We got back and moved the boat around to the front of the resort and I hopped in the water to see where the helicopter was hiding.  The strut cutlass bearing was good but there was some play at the shaft log/stern tube where the prop entered the boat.  I pulled a piece of shredded plastic out.  While I was there I cleaned the dirty prop, it's the best way to raise motoring speed and save fuel.  I couldn't get the techs at Raymarine to help me isolate the other gauges.  They just wanted us to send everything in for some hi-budget service.  Not very convenient for most cruisers.

And then there were monkeys!  Between projects I would whip into the lobby to wifi the owner, do part searches, find boatyards, and send poolside pix home.  On my route there were monkeys leaping between palapa beach shades.  Are you kidding me?  Monkeys??  They never got tired of playing the same games and I never got tired of watching them.  Everyone loves monkeys.  Right?

That night we got to chill with the cruisers at the dock BBQ.  It was great to hang out with my fellow adventurers. They were all very nice, in various stages of their adventure and all from crazy different walks of life.  The food was awesome.  We brought hot dogs while others brought real food.  There was quesa dias, flan, brownies and on.  Jerry had the old school rap mixed with easy listnin', cranking out the back of his vessel.  It was awesome.

I had to break the news to the guys.  We were going to have to haul out to change the stern tube bearing.  We weren't going to make it to the Virgin Islands on this trip.  The blow was softened when I explained that there were hardly any virgins left anyway (I'd been there 6 times).

The cruisers in Paradise were mostly Texan.  It made sense, we were close.  I'm a big fan of characters.  An old timer waldled up and gave us the lowdown on “the best boatyard in these parts”.  He explained about the entrance to the harbor and the town of  La Ceiba and “the 1$ beers and 2$ women”.  Chris perked up, “Where's that?”  Chris likes beer.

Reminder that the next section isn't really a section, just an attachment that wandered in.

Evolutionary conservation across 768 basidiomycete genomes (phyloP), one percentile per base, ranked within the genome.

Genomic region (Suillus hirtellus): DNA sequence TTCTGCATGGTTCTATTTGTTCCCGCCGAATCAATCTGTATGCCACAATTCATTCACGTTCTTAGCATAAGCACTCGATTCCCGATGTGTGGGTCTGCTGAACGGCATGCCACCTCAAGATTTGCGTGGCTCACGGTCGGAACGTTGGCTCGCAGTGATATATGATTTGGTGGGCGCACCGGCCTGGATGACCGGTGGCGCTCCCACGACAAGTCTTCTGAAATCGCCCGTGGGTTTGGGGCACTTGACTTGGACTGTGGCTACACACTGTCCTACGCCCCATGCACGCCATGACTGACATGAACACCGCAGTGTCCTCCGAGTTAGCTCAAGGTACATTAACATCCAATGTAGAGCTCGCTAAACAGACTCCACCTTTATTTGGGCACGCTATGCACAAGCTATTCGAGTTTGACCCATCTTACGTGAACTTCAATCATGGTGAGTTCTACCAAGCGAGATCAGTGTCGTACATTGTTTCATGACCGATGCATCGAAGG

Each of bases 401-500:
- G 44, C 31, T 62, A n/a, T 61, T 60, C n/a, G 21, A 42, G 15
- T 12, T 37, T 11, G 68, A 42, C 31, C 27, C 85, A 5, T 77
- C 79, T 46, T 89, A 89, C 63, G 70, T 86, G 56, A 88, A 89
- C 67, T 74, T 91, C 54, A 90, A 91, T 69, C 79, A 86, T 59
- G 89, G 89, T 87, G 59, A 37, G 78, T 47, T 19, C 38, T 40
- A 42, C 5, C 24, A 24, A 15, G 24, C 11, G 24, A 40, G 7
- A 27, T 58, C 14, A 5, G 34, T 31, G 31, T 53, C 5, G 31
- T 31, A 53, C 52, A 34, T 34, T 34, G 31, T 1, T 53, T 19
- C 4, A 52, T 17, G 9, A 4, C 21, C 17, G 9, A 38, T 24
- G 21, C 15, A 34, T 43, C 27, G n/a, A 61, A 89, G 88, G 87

La Ceiba and the Island of Women, next month.   -Quality, Balance and a Clean Wake-

Saturday, December 4, 2010

Paradise island

On a particularly brutal upwind delivery, a quick fuel and repairs stop. 

Friday, December 3, 2010

Roatan - Woody Tracker

Woody Tracker
Latitude:16.35856
Longitude:-86.43872
GPS location Date/Time:12/03/2010 18:24:41 PST
Message:Just checking in.
Click the link below to see where I am located.

http://maps.google.com/maps?f=q&hl=en&geocode=&q=16.35856,-86.43872&ll=16.35856,-86.43872&ie=UTF8&z=12&om=1

Wednesday, December 1, 2010

48' Tayana, Rio Dulce Guatamala (134)

I had moved the 48' Tayana cutter called Island Time once before. Professional cowboy Phil and I, sailed her downwind from Curacao to Honduras across the southern Caribbean. It was a beautiful trip. The boat's very cool owners, Paul and Maggie then did some extensive cruising of that part of Latin America. After getting their fill of paradise, they called us back in to move her again. This time we would be driving her upwind, upcurrent, upswell. Paul kept a tight ship so I figured the cruise would be a breeze ... if a little on the nose.


For this adventure I re-enlisted my old friend Phil. Originally from TX, Phil and Vicki now run a ranch in CO. Our third was an easy going young Floridian named Chris. Phil, Chris and I all met up at a hotel in Guatemala City. We had some early morning grub and then made our way to the bus station. The ticket lady didn't like the looks of my older US dollars. I produced a couple fresh ones and we were on our way.

We were treated to a long bus ride through the green mountainous interior of Guatemala. We even got a restaurante stop along the way. The bus is a good way to get to know a place. I had to change money and buy some stuff. The locals always offered me the good rate and when I overpaid, they corrected me. That says a lot to me about the people.

The boat was at Marios Marina (a Lats Harbor Hangout), way the hell up the Rio Dulce. We arrived at Fronteras and called Marco for a boat ride to Mario's. He said 15 minutes. That means an hour and a half in local time, by the way. It was tough waiting at the pick up point; an overwater bar where we sat in the shade while a beautiful local girl served us dollar coldies. Phil bought trinkets from the Indians. This place was warm and jungly, the way I like it. There was no rush now as we eased into third-world time.